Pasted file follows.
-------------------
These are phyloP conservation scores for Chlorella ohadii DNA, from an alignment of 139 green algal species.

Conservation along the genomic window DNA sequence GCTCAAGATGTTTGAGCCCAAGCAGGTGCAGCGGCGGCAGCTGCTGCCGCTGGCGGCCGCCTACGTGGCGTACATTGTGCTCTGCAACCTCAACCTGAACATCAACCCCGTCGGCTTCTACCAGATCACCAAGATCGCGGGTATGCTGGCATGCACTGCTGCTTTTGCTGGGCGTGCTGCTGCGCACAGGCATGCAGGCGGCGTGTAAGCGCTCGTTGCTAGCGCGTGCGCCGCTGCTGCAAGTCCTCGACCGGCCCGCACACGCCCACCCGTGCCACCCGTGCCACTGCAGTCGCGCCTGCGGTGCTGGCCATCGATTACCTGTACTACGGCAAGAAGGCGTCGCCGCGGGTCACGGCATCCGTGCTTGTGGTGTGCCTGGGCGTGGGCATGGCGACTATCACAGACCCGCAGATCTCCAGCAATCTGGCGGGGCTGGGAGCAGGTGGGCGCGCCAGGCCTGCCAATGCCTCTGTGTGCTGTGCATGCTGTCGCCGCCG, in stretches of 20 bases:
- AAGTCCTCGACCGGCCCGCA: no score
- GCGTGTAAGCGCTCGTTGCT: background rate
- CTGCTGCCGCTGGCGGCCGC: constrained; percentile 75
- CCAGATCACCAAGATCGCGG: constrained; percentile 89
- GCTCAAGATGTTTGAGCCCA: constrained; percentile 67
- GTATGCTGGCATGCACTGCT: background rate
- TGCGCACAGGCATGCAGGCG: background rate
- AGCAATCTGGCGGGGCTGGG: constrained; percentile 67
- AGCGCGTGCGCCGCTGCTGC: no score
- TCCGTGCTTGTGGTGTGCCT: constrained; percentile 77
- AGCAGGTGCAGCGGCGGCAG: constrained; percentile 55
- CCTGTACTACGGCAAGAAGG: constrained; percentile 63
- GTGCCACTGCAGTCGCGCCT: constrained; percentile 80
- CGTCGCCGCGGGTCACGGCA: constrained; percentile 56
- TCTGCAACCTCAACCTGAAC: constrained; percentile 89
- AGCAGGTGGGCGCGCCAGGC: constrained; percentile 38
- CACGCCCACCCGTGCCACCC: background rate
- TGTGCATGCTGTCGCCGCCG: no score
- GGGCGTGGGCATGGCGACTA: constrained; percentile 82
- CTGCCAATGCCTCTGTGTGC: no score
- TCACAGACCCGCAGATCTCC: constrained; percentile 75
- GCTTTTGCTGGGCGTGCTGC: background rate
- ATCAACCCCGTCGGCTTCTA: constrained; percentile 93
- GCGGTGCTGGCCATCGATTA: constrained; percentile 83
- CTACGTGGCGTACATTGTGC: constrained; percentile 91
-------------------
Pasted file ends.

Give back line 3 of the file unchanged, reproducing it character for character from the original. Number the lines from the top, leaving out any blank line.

- AAGTCCTCGACCGGCCCGCA: no score